Decoupling capacitor carries up to 4 x 0.59A = 2.4 amps of ripple current when the four LEDs pulse in phase and so the cap should be selected accordingly. I will check this all tomorrow morning for errors of thought and math.

LED datasheet
View attachment 322439

View attachment 322437

A simple LED driver
View attachment 322441


SOT23-3 package MOSFETs, price $0.14 each for 100
BSS806NH6327XTSA1
https://www.infineon.com/dgdl/BSS80...c1f67&fileId=db3a304330f686060131185f0553451c

BSS806NEH6327XTSA1
https://www.infineon.com/dgdl/Infin...n.pdf?fileId=db3a304340f610c201410d1548de3366

LED https://www.ledsupply.com/content/pdf/XLampXML_Color.pdf
Ty very much. How do you calculate C1?
 

Thread Starter

Track99

Joined Jun 30, 2022
81
As I said, that chip is designed to use a high voltage (up to 80V) to drive up to 30 LEDs in series. Using it at 2 to 3V to drive a single LED on each channel is severe overkill. Also the heat management will be more difficult using this chip than using 4 separate resistors.

You came to ask if you were using the right driver and the consensus is clearly no.
I guess this is what the forum is telling me. Lol.

gregf.JPG
 

Thread Starter

Track99

Joined Jun 30, 2022
81
If you would like to use a simple driver chip, you might consider the CN7511. It is a 1.5A 2.8-6V constant current driver with a chip enable pin that can be used for PWM operation. You can get them for ~$0.60/ea (including shipping if you buy 10) from here, for example.
Ty. I am unable to find that IC on any US sites. Do u know of an equivalent US model ? Ty
 

dovo

Joined Dec 12, 2019
72
Ty very much. How do you calculate C1?
To select the C1 we need some more information; Supply voltage, switching frequency and operating temperature. I will go through an example using 5 V, 1000 Hz and 85 deg C or greater. I chose 1000 Hz to reduce the size of the capacitor. I don't know if this is a good frequency for your Arduino. Frequency is flexible in that to have no flicker we want to pulse the LEDs at a 100 Hz or faster rate but not so fast that we run up against Arduino limitations. I chose 0.25 V as the voltage sag of the cap during a 350 us pulse just because 5% sag sounds okay to me.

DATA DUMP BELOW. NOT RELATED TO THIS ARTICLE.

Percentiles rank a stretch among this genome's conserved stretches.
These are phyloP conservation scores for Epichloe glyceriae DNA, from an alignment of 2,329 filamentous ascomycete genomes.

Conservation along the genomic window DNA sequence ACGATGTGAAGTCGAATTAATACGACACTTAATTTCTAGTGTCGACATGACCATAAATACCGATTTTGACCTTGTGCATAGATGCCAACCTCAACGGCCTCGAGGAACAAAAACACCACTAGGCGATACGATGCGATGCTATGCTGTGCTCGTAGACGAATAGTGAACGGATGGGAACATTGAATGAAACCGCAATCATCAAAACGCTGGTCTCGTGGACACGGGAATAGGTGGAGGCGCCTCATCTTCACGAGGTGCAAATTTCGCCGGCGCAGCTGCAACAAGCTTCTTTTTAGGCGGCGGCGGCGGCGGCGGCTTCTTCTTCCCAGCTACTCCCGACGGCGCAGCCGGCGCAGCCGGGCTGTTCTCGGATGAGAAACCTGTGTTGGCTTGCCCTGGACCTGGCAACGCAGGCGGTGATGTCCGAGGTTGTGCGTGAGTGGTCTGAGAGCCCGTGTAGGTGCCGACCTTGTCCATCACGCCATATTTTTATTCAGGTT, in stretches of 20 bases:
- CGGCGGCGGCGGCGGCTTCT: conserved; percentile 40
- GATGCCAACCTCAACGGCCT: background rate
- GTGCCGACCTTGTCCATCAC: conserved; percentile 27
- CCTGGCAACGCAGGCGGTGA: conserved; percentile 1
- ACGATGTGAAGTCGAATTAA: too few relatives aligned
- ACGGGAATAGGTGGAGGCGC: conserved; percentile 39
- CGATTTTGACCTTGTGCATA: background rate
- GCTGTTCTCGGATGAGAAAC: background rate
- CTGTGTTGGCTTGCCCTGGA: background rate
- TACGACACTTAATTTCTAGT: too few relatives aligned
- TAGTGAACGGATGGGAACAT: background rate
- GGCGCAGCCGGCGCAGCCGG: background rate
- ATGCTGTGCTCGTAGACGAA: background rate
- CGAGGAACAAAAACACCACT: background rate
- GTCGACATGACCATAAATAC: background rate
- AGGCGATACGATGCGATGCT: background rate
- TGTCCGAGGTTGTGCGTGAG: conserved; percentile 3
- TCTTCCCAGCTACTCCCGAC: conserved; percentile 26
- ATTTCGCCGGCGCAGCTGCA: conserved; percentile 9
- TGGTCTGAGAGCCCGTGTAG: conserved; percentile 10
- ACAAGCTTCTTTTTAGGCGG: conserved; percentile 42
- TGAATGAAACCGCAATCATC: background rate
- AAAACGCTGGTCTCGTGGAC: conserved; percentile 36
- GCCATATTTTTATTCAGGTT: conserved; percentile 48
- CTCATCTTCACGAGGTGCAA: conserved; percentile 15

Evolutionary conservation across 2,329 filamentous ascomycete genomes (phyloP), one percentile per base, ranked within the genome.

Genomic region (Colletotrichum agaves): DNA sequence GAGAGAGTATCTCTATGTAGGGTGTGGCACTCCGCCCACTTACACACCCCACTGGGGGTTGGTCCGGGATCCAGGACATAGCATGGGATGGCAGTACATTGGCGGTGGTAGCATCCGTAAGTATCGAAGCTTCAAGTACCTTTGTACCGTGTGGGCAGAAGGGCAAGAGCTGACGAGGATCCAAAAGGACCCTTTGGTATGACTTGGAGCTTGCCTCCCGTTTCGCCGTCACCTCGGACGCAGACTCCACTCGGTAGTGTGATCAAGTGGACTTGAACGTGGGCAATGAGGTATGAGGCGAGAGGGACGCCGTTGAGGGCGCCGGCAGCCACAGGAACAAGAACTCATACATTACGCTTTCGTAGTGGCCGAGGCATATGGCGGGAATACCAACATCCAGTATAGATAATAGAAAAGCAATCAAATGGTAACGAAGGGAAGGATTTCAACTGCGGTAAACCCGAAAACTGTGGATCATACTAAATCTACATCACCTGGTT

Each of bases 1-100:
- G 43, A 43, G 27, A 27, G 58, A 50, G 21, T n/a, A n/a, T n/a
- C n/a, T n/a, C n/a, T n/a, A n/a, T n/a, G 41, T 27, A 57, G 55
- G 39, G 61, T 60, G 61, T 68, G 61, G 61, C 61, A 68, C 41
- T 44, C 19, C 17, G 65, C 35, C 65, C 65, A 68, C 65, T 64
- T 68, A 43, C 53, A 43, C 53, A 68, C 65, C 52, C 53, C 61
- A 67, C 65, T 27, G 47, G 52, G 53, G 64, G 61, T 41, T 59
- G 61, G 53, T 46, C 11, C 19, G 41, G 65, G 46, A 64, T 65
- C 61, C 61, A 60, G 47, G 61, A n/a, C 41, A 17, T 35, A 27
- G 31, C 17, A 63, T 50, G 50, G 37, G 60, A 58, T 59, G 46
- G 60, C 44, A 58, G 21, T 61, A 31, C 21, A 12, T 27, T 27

Capacitance: How far the capacitor discharges as 4 amps is drawn for ~35% of the 1000 us period.
i = C dv/dt
C = i/(dv/dt) = 4A/(0.25V/350us) = 5600 uF

Specs we can use to search at Digikey or Mouser
V = 6.3V or greater
C = 5600 uF or greater
RMS current: >1.4A
Temperature range 0 to <85 deg. C or hotter
Lifetime? I like to use 5000 hour at 105 deg. C or longer but your application might be fine with a shorted life part
Case? For now I will use Through Hole & Radial

Searching with these parameters and clicking Price for this cap from a reputable company.

Chemi-con 565-EKYC160ELL562MK30S-ND
Datasheet https://www.chemi-con.co.jp/products/relatedfiles/capacitor/catalog/KYCLL-e.PDF
Price $1.00 in single quantities

V= 16V
C = 5600 uF
Temp -40 to +105 deg C
Endurance (lifetime) 5000 hrs at 105 deg C at rated ripple current
RMS current = 3.12A @ 100 kHz, 2.652A @ 120 Hz.

This is what I'd call a long life capacitor. Cap life at any temp can be calculated by doubling the life for every 10 deg C decrease. For example, operate it at 45 deg C and life is 64X longer which is 320k hours which is 37 years. End of life is defined as a change of 25% in capacitance and/or a 2X increase in D.F. (Dissipation Factor). This is 2X for ESR. That is one reason it's good to derate the ripple current so that as a cap ages and its ESR rises it doesn't go into a self-heating death spiral.
 

Thread Starter

Track99

Joined Jun 30, 2022
81